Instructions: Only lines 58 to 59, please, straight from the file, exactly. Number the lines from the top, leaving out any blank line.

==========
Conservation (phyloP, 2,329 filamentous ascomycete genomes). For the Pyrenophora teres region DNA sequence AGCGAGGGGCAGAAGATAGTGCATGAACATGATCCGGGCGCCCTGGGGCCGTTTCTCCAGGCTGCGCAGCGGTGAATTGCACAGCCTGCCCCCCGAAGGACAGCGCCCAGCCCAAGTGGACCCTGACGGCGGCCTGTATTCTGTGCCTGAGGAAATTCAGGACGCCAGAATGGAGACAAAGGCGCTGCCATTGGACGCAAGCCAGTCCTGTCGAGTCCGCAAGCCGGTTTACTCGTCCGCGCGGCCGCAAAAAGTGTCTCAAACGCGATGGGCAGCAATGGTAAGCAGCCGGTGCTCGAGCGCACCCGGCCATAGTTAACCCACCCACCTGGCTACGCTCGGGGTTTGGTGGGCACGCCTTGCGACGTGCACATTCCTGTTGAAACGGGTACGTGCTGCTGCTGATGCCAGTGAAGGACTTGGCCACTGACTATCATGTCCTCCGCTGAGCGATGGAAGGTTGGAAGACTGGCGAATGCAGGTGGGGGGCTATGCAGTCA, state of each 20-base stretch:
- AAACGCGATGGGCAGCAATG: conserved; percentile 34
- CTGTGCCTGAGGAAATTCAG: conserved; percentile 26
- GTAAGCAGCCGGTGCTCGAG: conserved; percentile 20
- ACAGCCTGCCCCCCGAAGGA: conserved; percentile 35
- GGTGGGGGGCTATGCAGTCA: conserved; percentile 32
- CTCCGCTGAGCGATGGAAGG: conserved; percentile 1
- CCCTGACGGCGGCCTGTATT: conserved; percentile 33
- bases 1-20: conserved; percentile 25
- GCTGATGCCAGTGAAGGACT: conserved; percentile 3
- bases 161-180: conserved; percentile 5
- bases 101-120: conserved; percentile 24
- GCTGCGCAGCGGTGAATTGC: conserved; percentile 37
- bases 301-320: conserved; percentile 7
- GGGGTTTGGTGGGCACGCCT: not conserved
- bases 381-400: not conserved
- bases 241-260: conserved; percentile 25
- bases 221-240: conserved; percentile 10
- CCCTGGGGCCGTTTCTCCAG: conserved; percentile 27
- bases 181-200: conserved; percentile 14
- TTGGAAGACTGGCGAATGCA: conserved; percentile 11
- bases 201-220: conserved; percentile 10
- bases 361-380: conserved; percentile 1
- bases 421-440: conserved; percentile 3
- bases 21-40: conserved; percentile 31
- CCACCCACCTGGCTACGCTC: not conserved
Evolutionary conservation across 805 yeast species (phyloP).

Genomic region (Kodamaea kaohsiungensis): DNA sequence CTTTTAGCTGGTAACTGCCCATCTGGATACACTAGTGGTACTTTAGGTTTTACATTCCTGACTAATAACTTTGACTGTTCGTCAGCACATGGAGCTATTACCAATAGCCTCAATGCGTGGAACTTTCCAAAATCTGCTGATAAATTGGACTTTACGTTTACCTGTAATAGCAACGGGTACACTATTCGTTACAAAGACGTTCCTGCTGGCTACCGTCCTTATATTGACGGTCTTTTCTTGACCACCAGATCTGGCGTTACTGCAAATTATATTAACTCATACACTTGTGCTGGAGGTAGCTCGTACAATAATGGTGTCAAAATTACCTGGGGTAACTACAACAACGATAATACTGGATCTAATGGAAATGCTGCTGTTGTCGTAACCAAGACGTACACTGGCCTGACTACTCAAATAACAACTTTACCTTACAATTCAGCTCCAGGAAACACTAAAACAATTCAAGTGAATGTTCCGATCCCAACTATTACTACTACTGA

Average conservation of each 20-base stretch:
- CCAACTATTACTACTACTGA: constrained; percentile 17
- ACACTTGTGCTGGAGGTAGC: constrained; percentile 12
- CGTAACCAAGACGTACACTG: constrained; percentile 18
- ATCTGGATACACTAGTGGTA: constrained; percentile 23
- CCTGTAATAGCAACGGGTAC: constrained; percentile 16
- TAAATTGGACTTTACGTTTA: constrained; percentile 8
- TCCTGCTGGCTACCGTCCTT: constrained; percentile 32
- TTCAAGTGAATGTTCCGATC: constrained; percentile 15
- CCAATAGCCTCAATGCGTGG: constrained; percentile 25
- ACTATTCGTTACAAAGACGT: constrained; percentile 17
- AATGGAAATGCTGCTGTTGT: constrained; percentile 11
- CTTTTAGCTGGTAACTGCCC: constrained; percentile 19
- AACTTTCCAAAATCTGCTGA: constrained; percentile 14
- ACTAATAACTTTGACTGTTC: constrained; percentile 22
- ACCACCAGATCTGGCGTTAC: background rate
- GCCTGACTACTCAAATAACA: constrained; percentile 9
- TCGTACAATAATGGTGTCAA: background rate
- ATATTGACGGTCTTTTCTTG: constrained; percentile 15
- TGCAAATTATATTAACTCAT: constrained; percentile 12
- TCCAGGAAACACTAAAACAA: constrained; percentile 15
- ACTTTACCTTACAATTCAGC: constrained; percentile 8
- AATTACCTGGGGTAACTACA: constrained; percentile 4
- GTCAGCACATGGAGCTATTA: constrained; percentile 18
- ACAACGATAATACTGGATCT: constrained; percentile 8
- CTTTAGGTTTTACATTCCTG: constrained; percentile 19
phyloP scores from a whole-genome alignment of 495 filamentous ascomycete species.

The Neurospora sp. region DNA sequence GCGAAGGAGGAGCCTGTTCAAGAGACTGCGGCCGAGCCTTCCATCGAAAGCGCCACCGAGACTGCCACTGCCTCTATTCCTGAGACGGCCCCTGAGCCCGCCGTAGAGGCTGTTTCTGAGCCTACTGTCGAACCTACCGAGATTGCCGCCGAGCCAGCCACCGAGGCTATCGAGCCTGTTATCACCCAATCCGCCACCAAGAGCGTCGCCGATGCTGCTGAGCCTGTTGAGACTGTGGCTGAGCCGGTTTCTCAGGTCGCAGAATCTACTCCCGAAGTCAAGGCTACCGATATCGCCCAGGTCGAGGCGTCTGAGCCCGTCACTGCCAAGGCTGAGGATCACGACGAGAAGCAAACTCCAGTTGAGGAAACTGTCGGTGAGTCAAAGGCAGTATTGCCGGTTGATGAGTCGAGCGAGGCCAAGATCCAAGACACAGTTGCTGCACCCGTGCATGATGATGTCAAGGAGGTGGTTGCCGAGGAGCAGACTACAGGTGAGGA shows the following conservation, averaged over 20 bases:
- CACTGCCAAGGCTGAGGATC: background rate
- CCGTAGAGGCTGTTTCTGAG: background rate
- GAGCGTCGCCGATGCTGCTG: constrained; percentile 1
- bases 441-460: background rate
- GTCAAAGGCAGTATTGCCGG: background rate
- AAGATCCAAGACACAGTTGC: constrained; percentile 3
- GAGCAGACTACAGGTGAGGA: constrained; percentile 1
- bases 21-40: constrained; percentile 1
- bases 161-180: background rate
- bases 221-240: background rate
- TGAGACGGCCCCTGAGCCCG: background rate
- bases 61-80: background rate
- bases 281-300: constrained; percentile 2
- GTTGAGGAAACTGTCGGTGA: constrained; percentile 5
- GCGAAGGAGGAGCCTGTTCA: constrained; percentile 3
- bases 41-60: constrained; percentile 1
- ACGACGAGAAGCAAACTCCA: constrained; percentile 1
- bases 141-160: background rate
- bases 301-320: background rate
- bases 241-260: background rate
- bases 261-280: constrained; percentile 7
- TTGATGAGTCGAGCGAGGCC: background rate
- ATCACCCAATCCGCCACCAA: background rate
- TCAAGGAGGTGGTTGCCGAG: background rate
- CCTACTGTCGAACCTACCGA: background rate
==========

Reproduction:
- CCGTAGAGGCTGTTTCTGAG: background rate
- GAGCGTCGCCGATGCTGCTG: constrained; percentile 1